Reese Witherspoon Jean-Marc Vallée Wild

Jean-Marc Vallée depicts an emotional journey in Wild

“I lost my mom to cancer and I want to pay tribute to these strong female characters and to my mom.”

“Let’s start this the right way.”

Jean Marc Vallée has barely just stepped into the hotel room where the TIFF junket interview is being held when he whips out his phone and starts playing Simon & Garfunkel’s “El Condor Pasa,” a significant song for the protagonist of his latest film, Wild. “Just to get you ready,” he says.

Vallée’s been ready for a while. Earlier this year, he won the Breakthrough Director prize at the Hollywood Film Awards — a bit of a surprise, considering he’s 51 years old and has eight features under his belt. Already a major talent here in Quebec thanks to his film C.R.A.Z.Y., Vallée is shaping up to be a major Hollywood player. His previous film, Dallas Buyers Club, won universal acclaim and contributed to the juggernaut that is the McConnaissance. His latest, Wild, is based on a memoir by Cheryl Strayed (adapted to the screen by novelist Nick Hornby). Reese Witherspoon plays Strayed, a young woman who loses herself in drugs and sex after the death of her mother Bobbi (played in flashbacks by Laura Dern). In order to get her life back on track, she decides to hike the entirety of the Pacific Crest Trail, which runs from Oregon to the Mojave desert. This real-life story of personal redemption focuses almost entirely on Witherspoon, with periodic flashbacks to her life with her mother and her mother’s illness.

For Vallée, the choice to make Wild came as a bit of a surprise. He originally met with Reese Witherspoon (who also produced through her production company, Pacific Standard) because she shared an agent with Matthew McConaughey, star of his last film. “Reese sent me both the book and the script. I read both and I went ‘Oh my God, I’ve got to make this film. (…) I called the producers and I said, ‘It’s so beautiful, I’d like to tell this story to the world.’ I lost my mom to cancer and I want to pay tribute to these strong female characters and to my mom.” The character of Bobbi reminded Vallée of his own mother, a free spirit who “said all the things about love that annoy you when you’re young.” (Vallée’s mother was also paid tribute to in his breakout film C.R.A.Z.Y., which he co-wrote.)

When asked about the particularities of shooting a film that’s simultaneously an interior and exterior journey, Vallée says, “There was a lot of work done in prep with Nick to find the right emotional journey,” he explains. Vallée wanted to use the narrower scope of the film to focus on the mother-daughter relationship. “It was clever what he did, right from the beginning, when adapting the book. A girl, walking on a trail, with a voiceover and some flashbacks. I think it was important to have the voiceover because those are Cheryl’s words, and they’re powerful and beautiful.”

Reese Witherspoon Jean-Marc Vallée Wild
Reese Witherspoon and Jean-Marc Vallée on the set of Wild

“There’s no enemy in the film,” he continues. “There’s no villain, so we had a film where the main character was not only the hero, but also the villain.” The film is told through voiceover with no diegetic music or score; the only music we hear are “ghosts” of songs Strayed has stuck in her head, muffled or stretched out accordingly (including the aforementioned Simon & Garfunkel jam). “What she sees is what the audience sees. What she hears is what the audience hears. It’s really from her point of view.”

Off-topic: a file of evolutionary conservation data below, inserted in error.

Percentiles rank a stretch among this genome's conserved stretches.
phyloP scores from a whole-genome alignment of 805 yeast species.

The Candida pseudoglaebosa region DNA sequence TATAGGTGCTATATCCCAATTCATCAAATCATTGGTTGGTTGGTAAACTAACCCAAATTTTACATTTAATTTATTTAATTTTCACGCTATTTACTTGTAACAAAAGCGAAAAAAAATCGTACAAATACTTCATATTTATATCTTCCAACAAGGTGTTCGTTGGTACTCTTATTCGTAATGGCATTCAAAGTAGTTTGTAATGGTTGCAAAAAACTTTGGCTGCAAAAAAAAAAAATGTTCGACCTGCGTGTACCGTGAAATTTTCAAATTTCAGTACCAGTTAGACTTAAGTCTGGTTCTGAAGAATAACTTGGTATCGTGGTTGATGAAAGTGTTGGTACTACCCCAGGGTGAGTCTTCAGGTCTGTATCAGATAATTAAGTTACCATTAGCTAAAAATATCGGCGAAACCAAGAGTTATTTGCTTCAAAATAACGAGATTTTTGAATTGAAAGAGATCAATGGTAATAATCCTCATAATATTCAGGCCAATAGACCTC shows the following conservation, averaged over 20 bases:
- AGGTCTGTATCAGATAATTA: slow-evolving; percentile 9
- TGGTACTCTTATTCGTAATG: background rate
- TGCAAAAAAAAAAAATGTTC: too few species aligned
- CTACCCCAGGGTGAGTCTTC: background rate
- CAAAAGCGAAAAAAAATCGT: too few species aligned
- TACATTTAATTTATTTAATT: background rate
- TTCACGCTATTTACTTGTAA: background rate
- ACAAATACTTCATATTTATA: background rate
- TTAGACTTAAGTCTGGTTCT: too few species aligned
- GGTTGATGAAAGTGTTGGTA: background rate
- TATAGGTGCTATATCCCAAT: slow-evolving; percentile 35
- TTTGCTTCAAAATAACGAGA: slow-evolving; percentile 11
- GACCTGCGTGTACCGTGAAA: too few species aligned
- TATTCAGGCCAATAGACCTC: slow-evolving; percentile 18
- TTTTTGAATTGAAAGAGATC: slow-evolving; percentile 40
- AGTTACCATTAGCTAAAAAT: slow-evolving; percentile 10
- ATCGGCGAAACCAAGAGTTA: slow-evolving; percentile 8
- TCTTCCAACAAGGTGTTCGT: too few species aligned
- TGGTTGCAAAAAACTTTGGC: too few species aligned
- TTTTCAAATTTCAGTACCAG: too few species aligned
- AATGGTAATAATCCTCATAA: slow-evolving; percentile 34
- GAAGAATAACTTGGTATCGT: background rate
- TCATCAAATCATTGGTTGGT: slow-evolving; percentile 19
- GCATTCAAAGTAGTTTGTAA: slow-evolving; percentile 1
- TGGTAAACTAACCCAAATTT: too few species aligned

Vallée is also earning notices for putting his A-list star in less-than-flattering situations. After showing an emaciated McConaughey in Dallas Buyers Club, he shoots a make-up-less and dirt-smeared Witherspoon with harsh, unflattering lighting. “I thought, ‘Let’s make it raw, let’s make it dirty, let’s serve the thing. It’s a story with such humanity — we want to be in service of that. It’s not that it’s a signature touch, it’s just serving the thing,” he explains. “I did have a bit of resistance from Reese; she’s from Tennessee and she has an intolerance to cold. There are some scenes, we couldn’t avoid it: there are goosebumps. We’re wearing winter coats and hats and scarves and gloves and she’s in a t-shirt and shorts — it was cold!”

In addition to the personal connections that Vallée brought to the project, he also had help from Cheryl Strayed herself. “She became such a great ally. Without it being in her contract, she became some sort of technical advisor for the trail part, because she loved to come on the set. I mean, think about it: you’re alive, and there’s a film made about you. You’re curious, so you go ‘Can I watch Reese, please?’” he laughs. “She didn’t interfere with the emotional content, but I liked all of her input on the trail.”

Vallée has already completed shooting on his next film, Demolition, starring Jake Gyllenhaal and Naomi Watts (the shoot was pushed back to free up the schedule for Wild) and is now gearing up to make Get It While You Can, a Janis Joplin biopic set to star Amy Adams. If it isn’t a breakthrough, I think we can safely say he’s going the right way.

Wild opens in Montreal theatres on Friday, Dec. 19.

Wild, starring Reese Witherspoon, directed by Jean-Marc Vallée

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